Agile Data Fusion and Knowledge Base Architecture for Critical Decision Support

Agile Data Fusion and Knowledge Base Architecture for Critical Decision Support

Zlatko Zlatev (University of Southampton IT Innovation Centre, Southampton, Faculty of Physical Sciences and Engineering, UK), Galina Veres (University of Southampton IT Innovation Centre, Southampton, Faculty of Physical Sciences and Engineering, UK) and Zoheir Sabeur (University of Southampton IT Innovation Centre, Southampton, Faculty of Physical Sciences and Engineering, UK)
Copyright: © 2013 |Pages: 20
DOI: 10.4018/jdsst.2013040101
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Abstract

This paper describes the architecture and deployment of a software platform for information fusion, knowledge hosting and critical decision support. The work has been carried out under the TRIDEC project (www.tridec-online.eu), focusing on geo-information fusion and collaborative decision making. Four technologies underpin the architecture: 1) A message oriented middleware, for distributed communications; 2) A leveraged hybrid storage solution, for efficient storage of heterogeneous datasets and semantic knowledge; 3) A generic data fusion container, for dynamic algorithms control; and 4) A single conceptual model and schema, as systems’ semantic meta-model. Deployment for industrial drilling operations is described. Agility is manifested with the ability to integrate data sources from a proprietary domain, dynamically discover new datasets and configure and task fusion algorithms to operate on them, aided by efficient information storage. The platform empowers decision support by enabling dynamic discovery of information and control of the fusion process across geo-distributed locations.
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1. Introduction

This article describes our work on designing and developing a system for collaborative and critical decisions in evolving environmental crisis for the TRIDEC project (TRIDEC, 2013). The project aims at establishing information fusion approaches and technologies for intelligent geo-information management for critical decision-making in Earth sciences. The TRIDEC project covers environmental application domains where large amount of information is continuously received at high frequency and needs to be processed in challenging timescales and in changing context. Two application domains are addressed in the project: Natural Crisis Management (grounded in Tsunami Early Warning scenario) and Industrial Subsurface Development (grounded in Well Drilling Monitoring scenario). Natural crisis management and tsunami early warning are discussed in (Wächter, et al. 2012) and (Moßgraber, et al. 2013). This current manuscript discusses the data fusion system architecture proposed by the TRIDEC project in the context of the Industrial Subsurface Development application domain.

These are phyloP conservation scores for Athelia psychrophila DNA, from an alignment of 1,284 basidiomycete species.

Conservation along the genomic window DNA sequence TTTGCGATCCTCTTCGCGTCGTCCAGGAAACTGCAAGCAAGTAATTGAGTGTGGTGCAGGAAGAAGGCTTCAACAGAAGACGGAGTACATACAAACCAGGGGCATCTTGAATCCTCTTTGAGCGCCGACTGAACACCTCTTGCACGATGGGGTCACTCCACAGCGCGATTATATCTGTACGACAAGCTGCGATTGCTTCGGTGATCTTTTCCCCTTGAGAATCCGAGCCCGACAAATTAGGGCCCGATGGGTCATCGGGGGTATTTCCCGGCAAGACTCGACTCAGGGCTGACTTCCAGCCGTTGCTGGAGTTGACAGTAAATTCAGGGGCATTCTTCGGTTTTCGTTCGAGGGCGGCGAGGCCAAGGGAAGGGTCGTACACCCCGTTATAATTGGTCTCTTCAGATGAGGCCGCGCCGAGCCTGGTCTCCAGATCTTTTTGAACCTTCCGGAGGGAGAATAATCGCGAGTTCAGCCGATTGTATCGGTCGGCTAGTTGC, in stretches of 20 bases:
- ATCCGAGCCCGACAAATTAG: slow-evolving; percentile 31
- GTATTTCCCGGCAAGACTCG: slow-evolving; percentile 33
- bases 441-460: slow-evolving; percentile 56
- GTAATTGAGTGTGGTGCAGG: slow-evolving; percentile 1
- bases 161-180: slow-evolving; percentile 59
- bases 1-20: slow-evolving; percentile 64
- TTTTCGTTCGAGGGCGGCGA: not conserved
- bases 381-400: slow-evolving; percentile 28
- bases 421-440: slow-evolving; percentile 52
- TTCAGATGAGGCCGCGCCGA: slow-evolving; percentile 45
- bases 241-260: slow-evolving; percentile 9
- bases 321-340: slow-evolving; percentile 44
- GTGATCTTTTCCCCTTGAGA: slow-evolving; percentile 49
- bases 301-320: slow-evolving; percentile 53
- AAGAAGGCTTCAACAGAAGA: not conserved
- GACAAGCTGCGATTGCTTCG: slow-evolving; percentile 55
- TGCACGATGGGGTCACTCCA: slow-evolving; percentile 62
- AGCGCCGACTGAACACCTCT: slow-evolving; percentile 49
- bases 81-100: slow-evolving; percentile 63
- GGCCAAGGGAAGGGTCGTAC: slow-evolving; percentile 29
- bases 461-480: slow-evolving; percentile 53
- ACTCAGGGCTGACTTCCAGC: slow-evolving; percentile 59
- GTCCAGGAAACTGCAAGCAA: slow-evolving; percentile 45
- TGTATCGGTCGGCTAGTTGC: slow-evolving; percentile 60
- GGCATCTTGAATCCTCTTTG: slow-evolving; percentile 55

In their seminal text on data fusion, Waltz and Llinas (1990) make the distinction between low level information fusion (LLIF) and high level information fusion (HLIF). LLIF concerns numerical data and at this level the functional processes support classification, identification and tracking. HLIF concerns abstract symbolic information, like threat, intent and goals, and at this level the functional processes support situation, impact and fusion process assessment and refinement. Based on the work of Waltz and Llinas, the Joint Directors of Laboratories (JDL) fusion model was proposed (White, 1991), which initially consisted of three fusion levels. The JDL model had a number of subsequent revisions adding new fusion levels to reflect new theoretical and practical developments (Steinberg, Bowman & White, 1999) (Llinas, et al., 2004)). The latest notable revision is by the Data Fusion Information Group (DFIG). The DFIG fusion model (Blasch, et al. 2006) consists of seven fusion levels, from 0 to 6, as follows:

  • Level 0: Data Assessment: estimation and prediction of signal/object observable states on the basis of pixel/signal level data association (e.g. data collection, missing values estimation, outliers treatment);

  • Level 1: Object Assessment: estimation and prediction of entity states on the basis of data association, continuous state estimation and discrete state estimation (e.g. data filtering and processing);

  • Level 2: Situation Assessment: estimation and prediction of relations among entities, to include force structure and force relations, communications, etc. (e.g. semantic information processing);

  • Level 3: Impact Assessment: estimation and prediction of effects on situations of planned or estimated actions by the participants; to include interactions between action plans of multiple players (e.g. assessing threats to planned actions and mission requirements, performance evaluation);

  • Level 4: Process Refinement (a Resource Management element): adaptive data acquisition and processing to support sensing objectives (e.g. sensor management and information systems dissemination, command/control);

  • Level 5: User Refinement (a Knowledge Management element): adaptive determination of information users and adaptive data retrieval and display to support cognitive decision making and actions (e.g. human computer interface adaptation);

  • Level 6: Mission Management (a Platform Management element): adaptive determination of spatial-temporal control of assets and route planning and goal determination to support team decision making and actions (e.g. theatre operations) over social, economic, and political constraints.

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